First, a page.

Efficiency and care for environmentgo hand-in-hand
EFFICIENT sheep production and environmental protection are compatible objectives on a Caernarfon hill farm.
Owen Jones, Bronmiod, Llanelhaern, joined the Llyn Environmentally Sensitive Area Scheme seven years ago. At the time land improvement, including drainage and reseeding started by his father was almost complete, so he could see no conflict between the ESA management prescription and his plans to develop the business.
Basically all he was expected to do to collect annual payments was to maintain existing field patterns and boundaries, stop further land improvement, and not over stock unimproved grassland.
Since then the area farmed has been enlarged to 175ha (432 acres), plus 40ha (99 acres) on a 364-day grazing licence, common grazing rights for 160 ewes, and 91ha (225 acres) of National Trust land taken recently on a business tenancy. This acquisition does not include sheep or suckler cow quota.
Expansion has allowed the sheep flock to grow from 600 ewes four years ago to 1500 Welsh Mountain ewes and 300 ewe lambs. Taking the National Trust tenancy, which was tendered for to provide hard-to-find wintering for replacements, means the true stock carrying capacity is now around 1700 ewes and 500 ewe lambs.
Extra sheep quota
Because of this all ewes are being bred pure at present. Mr Jones plans to apply for extra LFA sheep quota units, but will lease in the short term. Despite a high proportion of young ewes lambing percentage is around 120%. All wethers and surplus ewe lambs are finished.
When the southern European export market for light carcasses is buoyant lambs are sold at about 28kg liveweight. This year weak demand means that the average is closer to 35kg. Charolais cross calves out of the 56 Hereford x Friesian suckler cows are usually sold with blue CIDs after claiming the first beef special premium payment.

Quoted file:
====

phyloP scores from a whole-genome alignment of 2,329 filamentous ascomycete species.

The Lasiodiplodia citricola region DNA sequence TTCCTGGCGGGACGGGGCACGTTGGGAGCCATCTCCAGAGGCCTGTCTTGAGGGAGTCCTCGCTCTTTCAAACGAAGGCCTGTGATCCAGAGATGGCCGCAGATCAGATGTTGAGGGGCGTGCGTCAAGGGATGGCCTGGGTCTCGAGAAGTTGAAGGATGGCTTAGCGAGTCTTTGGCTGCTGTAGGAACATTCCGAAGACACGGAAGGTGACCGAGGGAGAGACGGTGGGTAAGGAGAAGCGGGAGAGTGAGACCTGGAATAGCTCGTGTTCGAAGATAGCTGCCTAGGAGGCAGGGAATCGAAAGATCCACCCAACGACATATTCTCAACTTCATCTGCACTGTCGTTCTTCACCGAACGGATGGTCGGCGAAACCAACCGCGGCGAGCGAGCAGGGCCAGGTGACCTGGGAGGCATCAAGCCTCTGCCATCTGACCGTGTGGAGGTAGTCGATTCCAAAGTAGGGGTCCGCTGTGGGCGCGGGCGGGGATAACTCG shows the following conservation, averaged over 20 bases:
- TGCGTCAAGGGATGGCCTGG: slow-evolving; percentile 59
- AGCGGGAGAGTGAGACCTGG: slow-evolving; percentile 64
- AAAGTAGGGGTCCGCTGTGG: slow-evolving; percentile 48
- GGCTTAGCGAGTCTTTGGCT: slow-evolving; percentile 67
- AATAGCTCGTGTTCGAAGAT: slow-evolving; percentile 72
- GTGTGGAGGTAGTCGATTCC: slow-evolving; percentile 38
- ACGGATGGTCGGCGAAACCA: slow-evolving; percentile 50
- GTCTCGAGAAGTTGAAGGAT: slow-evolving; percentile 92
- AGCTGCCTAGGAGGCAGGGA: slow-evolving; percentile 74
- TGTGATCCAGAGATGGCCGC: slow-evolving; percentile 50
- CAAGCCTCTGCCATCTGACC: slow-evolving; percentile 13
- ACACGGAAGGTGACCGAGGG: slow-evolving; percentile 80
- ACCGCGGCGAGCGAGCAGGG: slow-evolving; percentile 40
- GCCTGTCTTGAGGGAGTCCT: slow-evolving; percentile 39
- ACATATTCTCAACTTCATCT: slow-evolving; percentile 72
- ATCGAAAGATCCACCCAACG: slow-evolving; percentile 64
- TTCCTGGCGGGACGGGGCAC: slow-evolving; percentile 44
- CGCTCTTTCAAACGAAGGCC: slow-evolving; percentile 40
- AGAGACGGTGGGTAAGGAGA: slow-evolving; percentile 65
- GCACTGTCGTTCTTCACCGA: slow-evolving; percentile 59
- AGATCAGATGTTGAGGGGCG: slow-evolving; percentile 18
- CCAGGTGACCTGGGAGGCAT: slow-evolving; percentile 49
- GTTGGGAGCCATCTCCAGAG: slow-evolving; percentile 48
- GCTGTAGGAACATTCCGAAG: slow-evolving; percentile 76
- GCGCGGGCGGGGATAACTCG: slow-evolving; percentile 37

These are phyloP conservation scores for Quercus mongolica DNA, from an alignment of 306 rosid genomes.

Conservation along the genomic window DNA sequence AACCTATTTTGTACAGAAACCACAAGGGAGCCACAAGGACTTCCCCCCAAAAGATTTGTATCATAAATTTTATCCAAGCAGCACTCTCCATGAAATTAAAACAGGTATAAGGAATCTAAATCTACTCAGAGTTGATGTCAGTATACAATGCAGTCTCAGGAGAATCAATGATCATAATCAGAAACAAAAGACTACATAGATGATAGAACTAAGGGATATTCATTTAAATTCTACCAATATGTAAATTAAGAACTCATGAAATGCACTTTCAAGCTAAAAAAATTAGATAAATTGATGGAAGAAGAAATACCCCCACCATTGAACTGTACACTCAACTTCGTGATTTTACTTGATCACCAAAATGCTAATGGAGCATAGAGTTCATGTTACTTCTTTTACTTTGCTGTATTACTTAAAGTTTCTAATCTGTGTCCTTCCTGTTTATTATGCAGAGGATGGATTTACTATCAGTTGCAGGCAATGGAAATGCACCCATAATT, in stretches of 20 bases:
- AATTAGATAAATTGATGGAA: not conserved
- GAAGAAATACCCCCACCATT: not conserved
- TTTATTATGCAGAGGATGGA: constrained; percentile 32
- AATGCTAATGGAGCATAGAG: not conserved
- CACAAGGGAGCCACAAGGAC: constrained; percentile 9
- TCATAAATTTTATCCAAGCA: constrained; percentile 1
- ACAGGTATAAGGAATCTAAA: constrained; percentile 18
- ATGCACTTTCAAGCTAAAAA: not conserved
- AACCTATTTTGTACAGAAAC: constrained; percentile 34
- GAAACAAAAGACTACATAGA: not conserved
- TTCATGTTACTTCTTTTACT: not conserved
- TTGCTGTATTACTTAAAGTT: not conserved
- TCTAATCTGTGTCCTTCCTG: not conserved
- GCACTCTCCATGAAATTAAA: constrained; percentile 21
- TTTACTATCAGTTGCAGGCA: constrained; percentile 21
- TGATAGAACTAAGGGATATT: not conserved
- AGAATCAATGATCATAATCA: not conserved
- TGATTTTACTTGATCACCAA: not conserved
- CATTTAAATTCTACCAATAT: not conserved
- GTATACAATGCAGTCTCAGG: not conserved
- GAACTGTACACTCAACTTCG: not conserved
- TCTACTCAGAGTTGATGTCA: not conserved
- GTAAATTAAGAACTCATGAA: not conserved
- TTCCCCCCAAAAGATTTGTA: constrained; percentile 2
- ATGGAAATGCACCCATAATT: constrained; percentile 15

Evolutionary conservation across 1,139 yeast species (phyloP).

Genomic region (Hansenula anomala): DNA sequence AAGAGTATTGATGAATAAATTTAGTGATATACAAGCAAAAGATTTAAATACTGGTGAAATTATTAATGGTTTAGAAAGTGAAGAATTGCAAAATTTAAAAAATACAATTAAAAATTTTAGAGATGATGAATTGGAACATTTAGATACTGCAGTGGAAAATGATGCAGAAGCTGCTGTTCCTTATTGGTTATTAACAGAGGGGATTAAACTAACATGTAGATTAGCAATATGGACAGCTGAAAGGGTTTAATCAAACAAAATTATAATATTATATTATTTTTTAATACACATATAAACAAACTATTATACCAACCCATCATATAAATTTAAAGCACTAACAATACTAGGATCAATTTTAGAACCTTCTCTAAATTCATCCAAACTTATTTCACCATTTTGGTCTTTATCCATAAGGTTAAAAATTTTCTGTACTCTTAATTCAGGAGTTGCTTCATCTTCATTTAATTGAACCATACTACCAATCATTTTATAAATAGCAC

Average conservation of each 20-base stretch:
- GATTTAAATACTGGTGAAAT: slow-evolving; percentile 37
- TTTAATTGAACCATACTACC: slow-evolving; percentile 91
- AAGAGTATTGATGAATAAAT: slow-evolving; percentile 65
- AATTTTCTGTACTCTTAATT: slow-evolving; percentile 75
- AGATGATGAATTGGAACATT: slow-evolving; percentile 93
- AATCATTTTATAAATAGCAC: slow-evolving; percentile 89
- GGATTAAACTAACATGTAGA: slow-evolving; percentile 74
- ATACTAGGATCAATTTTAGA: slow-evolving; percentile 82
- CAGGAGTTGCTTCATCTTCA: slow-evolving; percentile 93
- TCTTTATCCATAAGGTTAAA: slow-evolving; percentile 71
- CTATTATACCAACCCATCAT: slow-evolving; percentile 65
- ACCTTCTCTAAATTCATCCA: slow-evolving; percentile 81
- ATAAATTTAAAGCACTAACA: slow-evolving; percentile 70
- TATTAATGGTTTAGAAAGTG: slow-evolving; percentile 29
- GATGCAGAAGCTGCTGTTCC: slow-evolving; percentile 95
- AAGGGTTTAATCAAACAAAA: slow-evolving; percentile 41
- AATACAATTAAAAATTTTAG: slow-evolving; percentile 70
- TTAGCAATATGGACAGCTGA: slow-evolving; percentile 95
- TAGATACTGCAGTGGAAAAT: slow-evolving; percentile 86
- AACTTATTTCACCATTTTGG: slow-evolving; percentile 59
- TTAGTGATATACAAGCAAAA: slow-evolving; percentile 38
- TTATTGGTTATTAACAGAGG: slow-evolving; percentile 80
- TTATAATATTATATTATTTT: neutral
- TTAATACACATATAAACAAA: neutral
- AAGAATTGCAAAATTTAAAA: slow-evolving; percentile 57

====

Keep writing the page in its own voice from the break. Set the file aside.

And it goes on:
While the first five years of claiming ESA payments had little impact on the way Mr Jones farmed Bronmiod, the revised scheme introduced in July 1994 offered the family more cash for more positive environmental management.
Now Mr Jones, who farms in partnership with his wife Anwen, collects over £6000 a year, plus £17,000 over five years for field boundary restoration. Cash will also be claimed for stone building repair, bracken spraying and pond restoration.
The whole farm scheme pays a total of £2263.80 a year at Bronmiod. Management payments include £20/ha/year (£8/acre/year) on semi-natural rough grazing, £35/ha (£14/acre) on enclosed unimproved grass, and £30-£45/ha (£12-18/acre) on 50ha (123 acres) of wetlands, which had become badly poached where fodder racks were placed. Now spring stocking has to be light so turnout is delayed until May. Supplement-ary feeding is now prohibited on the marsh so cattle are housed three weeks earlier.
Under the new ESA prescription a 2m (6 ft) wide buffer zone on each side of field boundaries must not receive fertiliser or sprays.
"Elsewhere the regulations are very similar to those we lived with for five years under the old scheme," Mr Jones says.
He could increase output with higher stocking rates, draining the wetlands and improving enclosed rough grazings, but ESA payments let him maintain aggregate income while following his natural inclination to protect the environment.n
Owen Jones says ESA payments allow him to maintain income and protect the environment.